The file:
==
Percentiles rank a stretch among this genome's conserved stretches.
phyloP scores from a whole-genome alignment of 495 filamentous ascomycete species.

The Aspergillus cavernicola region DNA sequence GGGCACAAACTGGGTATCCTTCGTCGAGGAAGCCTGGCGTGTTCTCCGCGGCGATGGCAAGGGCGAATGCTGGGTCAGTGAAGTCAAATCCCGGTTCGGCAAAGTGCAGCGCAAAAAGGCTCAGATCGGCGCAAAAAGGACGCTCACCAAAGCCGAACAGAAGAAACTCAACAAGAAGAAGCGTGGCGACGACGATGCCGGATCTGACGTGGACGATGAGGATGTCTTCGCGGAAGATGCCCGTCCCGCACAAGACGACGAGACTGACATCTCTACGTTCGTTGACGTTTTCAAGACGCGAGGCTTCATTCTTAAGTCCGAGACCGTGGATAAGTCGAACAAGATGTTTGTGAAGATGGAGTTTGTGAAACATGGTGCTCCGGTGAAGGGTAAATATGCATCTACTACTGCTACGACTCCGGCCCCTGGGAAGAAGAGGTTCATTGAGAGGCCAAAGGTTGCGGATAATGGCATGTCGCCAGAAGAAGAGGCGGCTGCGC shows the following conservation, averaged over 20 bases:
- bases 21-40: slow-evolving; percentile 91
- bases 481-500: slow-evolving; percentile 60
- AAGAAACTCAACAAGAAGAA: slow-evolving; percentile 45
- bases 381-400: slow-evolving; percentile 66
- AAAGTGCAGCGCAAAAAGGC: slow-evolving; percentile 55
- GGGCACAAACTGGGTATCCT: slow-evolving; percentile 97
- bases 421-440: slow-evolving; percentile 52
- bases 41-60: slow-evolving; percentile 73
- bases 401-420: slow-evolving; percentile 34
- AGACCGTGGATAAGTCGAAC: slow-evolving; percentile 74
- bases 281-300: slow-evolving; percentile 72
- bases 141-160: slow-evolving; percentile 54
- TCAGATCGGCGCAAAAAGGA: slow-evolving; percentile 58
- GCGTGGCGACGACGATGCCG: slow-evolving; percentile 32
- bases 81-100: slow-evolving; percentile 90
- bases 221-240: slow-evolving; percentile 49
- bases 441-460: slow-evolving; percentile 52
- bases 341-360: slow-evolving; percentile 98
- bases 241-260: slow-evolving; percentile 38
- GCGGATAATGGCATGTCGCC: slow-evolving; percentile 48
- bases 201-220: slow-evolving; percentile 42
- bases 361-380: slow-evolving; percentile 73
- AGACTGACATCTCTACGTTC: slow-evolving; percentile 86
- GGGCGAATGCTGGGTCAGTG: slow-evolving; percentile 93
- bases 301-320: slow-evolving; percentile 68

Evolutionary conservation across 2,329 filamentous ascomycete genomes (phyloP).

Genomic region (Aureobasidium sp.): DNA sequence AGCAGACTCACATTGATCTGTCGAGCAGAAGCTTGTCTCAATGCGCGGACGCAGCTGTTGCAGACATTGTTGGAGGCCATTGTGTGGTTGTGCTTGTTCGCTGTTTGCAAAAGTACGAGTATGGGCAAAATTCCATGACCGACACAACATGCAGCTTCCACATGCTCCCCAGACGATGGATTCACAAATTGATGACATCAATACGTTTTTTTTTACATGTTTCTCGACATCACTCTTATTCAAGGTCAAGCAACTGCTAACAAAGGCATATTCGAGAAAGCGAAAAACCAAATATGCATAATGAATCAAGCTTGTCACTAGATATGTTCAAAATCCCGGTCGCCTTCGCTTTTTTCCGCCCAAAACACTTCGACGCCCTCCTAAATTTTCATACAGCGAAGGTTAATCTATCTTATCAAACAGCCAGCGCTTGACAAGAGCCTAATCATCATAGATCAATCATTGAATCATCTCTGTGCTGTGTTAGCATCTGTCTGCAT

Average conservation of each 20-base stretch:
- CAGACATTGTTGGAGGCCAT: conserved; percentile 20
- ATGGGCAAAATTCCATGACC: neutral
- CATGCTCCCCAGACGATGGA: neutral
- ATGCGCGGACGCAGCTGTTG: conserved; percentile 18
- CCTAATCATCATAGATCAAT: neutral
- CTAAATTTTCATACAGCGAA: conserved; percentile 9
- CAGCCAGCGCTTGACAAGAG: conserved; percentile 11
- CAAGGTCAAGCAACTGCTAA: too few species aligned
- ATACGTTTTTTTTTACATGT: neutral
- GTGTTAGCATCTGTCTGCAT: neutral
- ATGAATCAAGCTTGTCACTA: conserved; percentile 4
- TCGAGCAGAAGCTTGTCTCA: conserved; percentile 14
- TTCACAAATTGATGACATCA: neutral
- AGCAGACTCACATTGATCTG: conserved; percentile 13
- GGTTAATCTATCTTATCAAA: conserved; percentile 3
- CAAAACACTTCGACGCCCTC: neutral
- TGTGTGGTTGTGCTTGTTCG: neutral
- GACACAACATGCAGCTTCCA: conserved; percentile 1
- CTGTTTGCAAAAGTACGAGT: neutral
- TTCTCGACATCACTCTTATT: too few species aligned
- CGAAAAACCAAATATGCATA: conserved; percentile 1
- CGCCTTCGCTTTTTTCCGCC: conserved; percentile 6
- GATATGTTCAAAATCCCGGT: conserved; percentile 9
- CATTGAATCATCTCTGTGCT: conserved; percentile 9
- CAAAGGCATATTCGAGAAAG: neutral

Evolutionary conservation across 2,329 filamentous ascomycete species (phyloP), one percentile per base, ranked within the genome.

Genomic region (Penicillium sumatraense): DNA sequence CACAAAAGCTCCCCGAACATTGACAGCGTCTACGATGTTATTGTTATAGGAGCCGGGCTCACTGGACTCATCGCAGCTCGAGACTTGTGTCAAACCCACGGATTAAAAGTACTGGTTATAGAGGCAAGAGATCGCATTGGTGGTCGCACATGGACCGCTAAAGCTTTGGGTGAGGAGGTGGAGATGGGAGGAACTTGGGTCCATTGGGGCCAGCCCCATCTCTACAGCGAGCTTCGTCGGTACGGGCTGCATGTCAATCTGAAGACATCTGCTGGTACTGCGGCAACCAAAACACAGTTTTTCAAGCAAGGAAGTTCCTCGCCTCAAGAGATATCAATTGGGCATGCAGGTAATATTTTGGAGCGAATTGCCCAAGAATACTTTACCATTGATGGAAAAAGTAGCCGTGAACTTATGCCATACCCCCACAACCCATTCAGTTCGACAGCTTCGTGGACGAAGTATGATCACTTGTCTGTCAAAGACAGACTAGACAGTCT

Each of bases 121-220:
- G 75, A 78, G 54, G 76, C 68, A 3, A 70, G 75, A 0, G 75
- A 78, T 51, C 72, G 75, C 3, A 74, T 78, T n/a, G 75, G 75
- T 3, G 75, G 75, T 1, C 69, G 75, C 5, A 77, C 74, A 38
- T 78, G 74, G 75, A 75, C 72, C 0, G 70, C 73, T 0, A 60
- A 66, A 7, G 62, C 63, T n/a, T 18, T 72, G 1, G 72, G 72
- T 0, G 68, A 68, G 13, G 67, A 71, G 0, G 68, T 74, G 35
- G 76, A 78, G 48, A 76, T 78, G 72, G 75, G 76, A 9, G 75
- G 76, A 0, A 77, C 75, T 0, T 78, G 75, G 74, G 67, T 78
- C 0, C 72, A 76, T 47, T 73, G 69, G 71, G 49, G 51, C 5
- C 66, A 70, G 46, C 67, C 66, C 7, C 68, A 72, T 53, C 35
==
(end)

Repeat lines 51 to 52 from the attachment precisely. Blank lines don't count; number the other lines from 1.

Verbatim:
- TTCTCGACATCACTCTTATT: too few species aligned
- CGAAAAACCAAATATGCATA: conserved; percentile 1